|Your career: Start-up fever|
|As high-tech start-ups explode with growth, so have the opportunities for people in those fields--from top management to junior programmers. But is everyone striking it rich?|
|By Valle Dwight |
|In this article:|
|Profile of a promising start-up employee|
|Small business by the numbers|
That's the illusion--what about the reality? Unfortunately, for every newfound millionaire, hundreds of disillusioned IT professionals find themselves out of a job when a promising start-up collapses with huge debts or is bought by a bigger company. Others are finding the fast-paced world of the start-up too chaotic and grueling for their taste or lifestyle, and many end up missing the corporate structure that guided them in their more traditional jobs.
Check it out
According to "Business Starts and Stops," a study from the Wells Fargo Bank in San Francisco and The National Federation of Independent Business in Washington, D.C., 2,897,000 businesses started from scratch in 1997. Most of those companies are small (78% of the start-ups had only the owners as employees), and were launched with modest investments. Of those start-ups, only about half survive the first five years. Some are bought by larger companies; others go under from lack of capital.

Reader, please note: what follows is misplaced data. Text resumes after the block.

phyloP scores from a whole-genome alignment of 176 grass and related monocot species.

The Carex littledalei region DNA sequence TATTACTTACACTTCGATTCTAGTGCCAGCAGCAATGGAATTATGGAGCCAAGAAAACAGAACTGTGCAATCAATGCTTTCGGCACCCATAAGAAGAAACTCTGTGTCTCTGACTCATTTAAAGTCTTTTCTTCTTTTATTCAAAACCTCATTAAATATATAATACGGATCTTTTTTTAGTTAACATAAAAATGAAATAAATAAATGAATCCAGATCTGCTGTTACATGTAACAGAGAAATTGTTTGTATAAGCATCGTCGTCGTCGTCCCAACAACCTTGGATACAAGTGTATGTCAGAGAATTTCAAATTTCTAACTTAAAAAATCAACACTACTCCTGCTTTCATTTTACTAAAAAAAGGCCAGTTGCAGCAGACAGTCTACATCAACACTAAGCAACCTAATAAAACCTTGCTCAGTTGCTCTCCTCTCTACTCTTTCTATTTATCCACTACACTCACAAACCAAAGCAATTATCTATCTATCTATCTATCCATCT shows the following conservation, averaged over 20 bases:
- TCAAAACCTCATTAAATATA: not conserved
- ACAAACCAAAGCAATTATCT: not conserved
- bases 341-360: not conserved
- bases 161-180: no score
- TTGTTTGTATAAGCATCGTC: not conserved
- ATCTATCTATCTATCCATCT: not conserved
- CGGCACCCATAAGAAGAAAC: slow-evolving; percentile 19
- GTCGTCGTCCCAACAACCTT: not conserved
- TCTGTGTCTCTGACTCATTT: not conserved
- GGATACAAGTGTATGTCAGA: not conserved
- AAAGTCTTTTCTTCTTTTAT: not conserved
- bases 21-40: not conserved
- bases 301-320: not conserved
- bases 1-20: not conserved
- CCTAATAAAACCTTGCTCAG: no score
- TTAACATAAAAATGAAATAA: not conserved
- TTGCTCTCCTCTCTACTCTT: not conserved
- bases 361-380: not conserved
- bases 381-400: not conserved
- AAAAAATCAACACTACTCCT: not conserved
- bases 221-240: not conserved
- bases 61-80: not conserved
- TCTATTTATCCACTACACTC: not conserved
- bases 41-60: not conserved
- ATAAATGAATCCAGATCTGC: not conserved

Lack of leadership and business savvy are common stumbling blocks at start-ups, according to several high-tech recruiters who have watched new companies come and go. If the founder is a visionary with lots of ideas, but little business background or leadership experience, the start-up could be headed for trouble.
Prospective employees can avoid joining a doomed start-up by doing their homework. According to Peter Lehrman, president of Emerging Technology Search Inc., in Roswell, Ga., the first place to start is by carefully checking out the company and its management team. Lehrman recommends that candidates have three or four interviews with the company, going there at different times to see how things are run.
Bob Otis, vice president at IT industry executive search firm Atlantic Research Technologies in Stamford, Conn., agrees: "We also encourage candidates to do what we do when we determine the viability and risk level of a start-up: analyze the management team. We want to know if the executive team is capable of making the company a success and if there is evidence in their employment histories to suggest that they might work well in a start-up environment."
You need to go beyond checking the leadership. Chuck Barrett, director of consulting services at Stanley, Barber and Associates, in Cupertino, Calif., a recruiting firm for high-tech professionals, recommends that prospective employees carefully examine the company's business plan and ask for references of the key management people "This is two-way interviewing," he says. "Get rid of those rose-colored glasses. You need to be very critical."
Lehrman cautions that especially cautious people might want to avoid a company just starting out, advising they wait until the company has a track record and at least 20 to 40 employees.